OTOF encodes multiple long and short isoforms: genetic evidence that the long ones underlie recessive deafness DFNB9.

Authors: Yasunaga, S  Grati, M  Chardenoux, S  Smith, TN  Friedman, TB  Lalwani, AK  Wilcox, ER  Petit, C 
Citation: Yasunaga S, etal., Am J Hum Genet 2000 Sep;67(3):591-600. Epub 2000 Jul 19.
Pubmed: (View Article at PubMed) PMID:10903124
DOI: Full-text: DOI:10.1086/303049

We have recently reported that OTOF underlies an autosomal recessive form of prelingual sensorineural deafness, DFNB9. The isolated 5-kb cDNA predicted a 1,230 amino acid (aa) C-terminus membrane-anchored cytosolic protein with three C2 domains. This protein belongs to a family of mammalian proteins sharing homology with the Caenorhabditis elegans fer-1. The two other known members of this family, dysferlin and myoferlin, both have six predicted C2 domains. By northern blot analysis, a 7-kb otoferlin mRNA could be detected in the human brain. We isolated the corresponding cDNA, which is expected to encode a 1,977-aa-long form of otoferlin with six C2 domains. A 7-kb cDNA derived from the murine orthologous gene, Otof, was also identified in the inner ear and the brain. The determination of the exon-intron structure of the human and murine genes showed that they are composed of 48 coding exons and extend approximately 90 kb and approximately 80 kb, respectively. Alternatively spliced transcripts could be detected that predict several long isoforms (six C2 domains) in humans and mice and short isoforms (three C2 domains) only in humans. Primers were designed to explore the first 19 OTOF exons, henceforth permitting exploration of the complete coding sequence of the gene in DFNB9 patients. In a southwestern Indian family affected by DFNB9, a mutation in the acceptor splice site of intron 8 was detected, which demonstrates that the long otoferlin isoforms are required for inner ear function.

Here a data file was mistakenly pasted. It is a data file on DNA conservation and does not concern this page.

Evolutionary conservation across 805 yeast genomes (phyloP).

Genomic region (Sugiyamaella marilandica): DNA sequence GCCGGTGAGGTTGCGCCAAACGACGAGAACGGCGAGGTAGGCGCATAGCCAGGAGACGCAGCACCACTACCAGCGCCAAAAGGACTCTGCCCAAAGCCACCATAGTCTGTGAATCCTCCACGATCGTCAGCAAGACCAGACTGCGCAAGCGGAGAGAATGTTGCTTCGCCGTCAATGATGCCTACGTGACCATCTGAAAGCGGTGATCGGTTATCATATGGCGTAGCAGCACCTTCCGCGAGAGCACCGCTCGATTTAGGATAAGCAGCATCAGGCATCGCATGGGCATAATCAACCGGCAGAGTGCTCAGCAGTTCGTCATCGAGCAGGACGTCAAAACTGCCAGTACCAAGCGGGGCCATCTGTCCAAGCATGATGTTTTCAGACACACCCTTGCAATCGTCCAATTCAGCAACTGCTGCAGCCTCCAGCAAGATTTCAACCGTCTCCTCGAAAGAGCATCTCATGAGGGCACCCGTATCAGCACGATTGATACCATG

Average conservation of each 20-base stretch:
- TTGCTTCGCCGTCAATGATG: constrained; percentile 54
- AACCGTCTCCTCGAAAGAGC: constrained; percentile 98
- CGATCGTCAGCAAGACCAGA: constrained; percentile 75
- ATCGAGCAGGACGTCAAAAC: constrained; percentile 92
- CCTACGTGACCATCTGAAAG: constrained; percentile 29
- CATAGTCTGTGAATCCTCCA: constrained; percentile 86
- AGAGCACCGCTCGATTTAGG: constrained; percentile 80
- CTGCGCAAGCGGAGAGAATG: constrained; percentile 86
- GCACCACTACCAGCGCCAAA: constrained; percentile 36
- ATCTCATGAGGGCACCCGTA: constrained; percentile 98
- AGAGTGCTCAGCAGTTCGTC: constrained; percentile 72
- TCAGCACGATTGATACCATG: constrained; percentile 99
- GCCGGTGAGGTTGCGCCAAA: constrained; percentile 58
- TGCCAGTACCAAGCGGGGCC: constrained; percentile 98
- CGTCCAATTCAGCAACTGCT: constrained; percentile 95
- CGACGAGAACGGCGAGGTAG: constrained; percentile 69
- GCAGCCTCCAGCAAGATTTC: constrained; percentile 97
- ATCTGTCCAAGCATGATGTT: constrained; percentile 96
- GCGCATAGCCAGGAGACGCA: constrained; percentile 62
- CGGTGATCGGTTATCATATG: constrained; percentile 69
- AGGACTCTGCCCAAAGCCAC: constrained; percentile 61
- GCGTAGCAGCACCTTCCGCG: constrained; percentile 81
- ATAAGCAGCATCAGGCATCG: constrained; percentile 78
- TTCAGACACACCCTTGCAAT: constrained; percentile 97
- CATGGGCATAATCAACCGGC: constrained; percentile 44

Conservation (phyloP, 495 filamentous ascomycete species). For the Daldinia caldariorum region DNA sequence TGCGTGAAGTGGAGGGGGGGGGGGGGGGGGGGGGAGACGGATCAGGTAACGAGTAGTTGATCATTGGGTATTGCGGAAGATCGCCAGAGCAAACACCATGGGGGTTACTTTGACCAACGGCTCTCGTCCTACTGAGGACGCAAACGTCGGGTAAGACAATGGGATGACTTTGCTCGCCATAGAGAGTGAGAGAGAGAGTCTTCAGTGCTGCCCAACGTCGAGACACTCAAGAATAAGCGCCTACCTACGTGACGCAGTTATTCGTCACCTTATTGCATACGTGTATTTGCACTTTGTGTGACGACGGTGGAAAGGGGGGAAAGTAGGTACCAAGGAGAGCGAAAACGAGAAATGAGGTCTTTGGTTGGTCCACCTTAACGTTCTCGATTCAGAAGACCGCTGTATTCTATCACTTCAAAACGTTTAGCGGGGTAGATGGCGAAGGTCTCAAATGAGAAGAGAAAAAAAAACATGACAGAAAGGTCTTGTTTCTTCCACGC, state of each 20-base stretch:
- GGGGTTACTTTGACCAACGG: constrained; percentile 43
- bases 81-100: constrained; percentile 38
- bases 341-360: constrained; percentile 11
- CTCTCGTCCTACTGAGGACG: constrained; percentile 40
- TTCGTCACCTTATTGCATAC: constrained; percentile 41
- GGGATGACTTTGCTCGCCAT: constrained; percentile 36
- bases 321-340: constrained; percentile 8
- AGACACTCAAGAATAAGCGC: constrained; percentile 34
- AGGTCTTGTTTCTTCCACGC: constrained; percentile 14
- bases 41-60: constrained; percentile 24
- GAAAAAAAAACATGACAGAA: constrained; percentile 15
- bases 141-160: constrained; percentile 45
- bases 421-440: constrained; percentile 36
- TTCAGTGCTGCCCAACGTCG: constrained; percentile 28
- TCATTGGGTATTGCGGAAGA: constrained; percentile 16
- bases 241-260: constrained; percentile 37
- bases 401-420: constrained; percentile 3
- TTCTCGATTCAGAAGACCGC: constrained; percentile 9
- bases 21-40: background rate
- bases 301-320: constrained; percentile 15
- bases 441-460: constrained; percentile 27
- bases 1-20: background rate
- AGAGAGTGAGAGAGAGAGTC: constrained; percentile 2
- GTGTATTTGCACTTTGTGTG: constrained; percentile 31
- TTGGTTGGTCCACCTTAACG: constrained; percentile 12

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CRRD Object Information
CRRD ID: 737640
Created: 2004-02-08
Species: All species
Last Modified: 2004-02-08
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RGD is funded by grant HL64541 from the National Heart, Lung, and Blood Institute on behalf of the NIH.